"The Derby is more than just a horse race," James C. Nicholson succinctly sums up the premise of his work (p. 7). Nicholson's book chronicles the history of the Kentucky Derby. It also assesses what has made the Derby not only America's greatest race but also an iconic [End Page 123] national event, even for people who do not know a fetlock from a forelock. This carefully researched, lavishly illustrated, and clearly cited study is a welcome addition to the field of racing history. It also makes a compelling case for the importance of examining popular events like the Derby and considering what their significance tells us about American culture.
Nicholson details the birth of the Derby in 1875, follows its rise to national significance in the 1910s and the creation of the Triple Crown in the 1930s, chronicles the impact of superstars from Citation to Secretariat, and culminates with the present-day Derby, to which global money and talent flock. Along the way, he makes abundant use of what can seem like "all periodicals published in the month of May in the last 135 years" (p. 221). But he also includes the thoughts and words of a wide variety of great American writers, from William Faulkner to Hunter S. Thompson, on the subject of the persistent fascination of the Derby.
Nicholson argues that the endurance of the Derby as a cultural event comes from its capacity to take on multiple meanings simultaneously or successively. The Derby, he posits, has benefited from its association with border-state Kentucky; it has been identified both as a specifically southern event and as a completely American one. Nicholson builds here on Maryjean Wall's recent analysis of the connections between the Kentucky postbellum assumption of a Confederate identity and its emergence as the cradle of the thoroughbred. The state established itself in the late nineteenth century as a crossroads of the New South and continued to give generations of white audiences a comfortable sense of racial order free of troubling associations with the plantations of the Deep South. This capacity, Nicholson argues, was a decisive factor in anchoring the popularity of the Derby, particularly in its first fifty years.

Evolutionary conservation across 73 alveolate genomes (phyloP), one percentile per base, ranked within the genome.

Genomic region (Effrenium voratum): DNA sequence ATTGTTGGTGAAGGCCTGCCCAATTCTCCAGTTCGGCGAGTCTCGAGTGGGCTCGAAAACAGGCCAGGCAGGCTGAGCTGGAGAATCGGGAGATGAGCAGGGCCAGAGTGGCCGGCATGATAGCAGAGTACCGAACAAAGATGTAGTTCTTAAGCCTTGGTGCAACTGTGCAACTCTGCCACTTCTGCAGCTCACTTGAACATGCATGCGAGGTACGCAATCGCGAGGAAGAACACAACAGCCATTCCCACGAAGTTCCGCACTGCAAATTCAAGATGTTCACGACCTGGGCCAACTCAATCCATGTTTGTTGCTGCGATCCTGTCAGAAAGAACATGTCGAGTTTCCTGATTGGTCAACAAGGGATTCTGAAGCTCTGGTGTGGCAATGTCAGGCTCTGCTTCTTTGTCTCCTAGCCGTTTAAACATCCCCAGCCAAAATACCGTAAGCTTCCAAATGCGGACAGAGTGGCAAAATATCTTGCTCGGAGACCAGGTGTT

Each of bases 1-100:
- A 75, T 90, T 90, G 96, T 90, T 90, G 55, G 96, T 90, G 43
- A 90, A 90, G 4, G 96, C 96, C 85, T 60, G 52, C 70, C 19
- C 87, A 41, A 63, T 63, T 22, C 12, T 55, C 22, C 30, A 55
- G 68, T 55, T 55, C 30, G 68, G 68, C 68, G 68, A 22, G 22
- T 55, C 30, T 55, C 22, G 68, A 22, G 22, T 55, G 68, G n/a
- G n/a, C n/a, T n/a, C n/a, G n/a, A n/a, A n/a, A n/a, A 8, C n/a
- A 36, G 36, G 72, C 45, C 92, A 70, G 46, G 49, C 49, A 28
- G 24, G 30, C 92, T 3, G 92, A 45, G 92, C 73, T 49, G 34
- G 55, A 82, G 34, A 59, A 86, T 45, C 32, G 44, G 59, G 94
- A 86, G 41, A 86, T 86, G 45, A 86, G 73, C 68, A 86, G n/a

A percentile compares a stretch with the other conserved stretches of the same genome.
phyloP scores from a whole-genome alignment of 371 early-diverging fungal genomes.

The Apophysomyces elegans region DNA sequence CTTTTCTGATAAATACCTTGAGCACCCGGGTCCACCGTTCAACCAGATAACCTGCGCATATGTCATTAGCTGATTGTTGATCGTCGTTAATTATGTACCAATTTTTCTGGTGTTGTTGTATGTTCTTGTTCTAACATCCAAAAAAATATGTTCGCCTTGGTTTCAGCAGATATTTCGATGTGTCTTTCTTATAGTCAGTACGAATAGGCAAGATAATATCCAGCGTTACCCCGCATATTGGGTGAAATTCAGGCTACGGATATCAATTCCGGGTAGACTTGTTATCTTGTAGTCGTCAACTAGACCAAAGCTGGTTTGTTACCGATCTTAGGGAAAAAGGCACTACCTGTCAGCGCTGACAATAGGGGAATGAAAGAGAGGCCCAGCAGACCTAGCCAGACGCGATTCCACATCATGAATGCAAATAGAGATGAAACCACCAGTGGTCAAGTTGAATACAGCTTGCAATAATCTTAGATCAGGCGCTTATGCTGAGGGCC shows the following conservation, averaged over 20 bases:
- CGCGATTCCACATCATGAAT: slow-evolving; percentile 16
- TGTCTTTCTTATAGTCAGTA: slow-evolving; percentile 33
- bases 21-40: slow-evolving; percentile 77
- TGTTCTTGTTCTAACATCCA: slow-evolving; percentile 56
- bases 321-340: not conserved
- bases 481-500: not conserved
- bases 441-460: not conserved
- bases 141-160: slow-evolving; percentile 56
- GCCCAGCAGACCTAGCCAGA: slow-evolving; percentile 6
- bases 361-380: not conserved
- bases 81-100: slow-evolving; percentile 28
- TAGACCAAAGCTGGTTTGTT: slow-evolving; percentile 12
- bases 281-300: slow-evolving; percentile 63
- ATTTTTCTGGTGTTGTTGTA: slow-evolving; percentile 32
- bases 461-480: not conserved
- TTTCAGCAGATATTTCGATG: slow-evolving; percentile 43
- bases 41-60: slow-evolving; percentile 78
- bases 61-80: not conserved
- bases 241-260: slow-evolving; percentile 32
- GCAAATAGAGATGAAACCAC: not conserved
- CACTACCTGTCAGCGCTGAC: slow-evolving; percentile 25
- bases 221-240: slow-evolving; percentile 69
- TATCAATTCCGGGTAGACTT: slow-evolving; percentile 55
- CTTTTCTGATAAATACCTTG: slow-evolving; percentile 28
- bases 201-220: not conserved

In considering the continuing centrality of the Derby in American culture, Nicholson pursues a number of well-taken points, including its symbolic place in twentieth-century debates over class and race. He focuses in particular on Derby Day protests during both the Great Depression and the civil rights movement. His examination of the [End Page 124] relationship between Reagan-era wealth polarization and contemporary fascination with Derby long shots is particularly insightful.
Tackling more than a century of history is a formidable task. Making Nicholson's work more difficult are the irresistibly colorful anecdotes that inevitably emerge in his material. He recounts many of these anecdotes, which is great fun for both writer and reader. As a result, the book takes on an episodic quality. Each chapter seems more as if it has a broad central concept than a unifying argument, and Nicholson sometimes moves too easily away from potentially rich explorations of his points. For instance, Nicholson seems about to expand a significant discussion about the importance of race in the popular appeal of the figure of the Kentucky Colonel, then reminds his readers that no Kentucky Colonel is complete without a glass of bourbon and follows with several paragraphs about the importance of bourbon to the image of Kentucky. Such shifts are occasionally frustrating, but Nicholson's smooth prose and clear passion for his subject make his book genuinely entertaining to read.
Katherine Mooney is a postdoctoral fellow in history with the program in American culture studies at Washington University in St. Louis. She is presently working on a manuscript about African Americans in thoroughbred racing.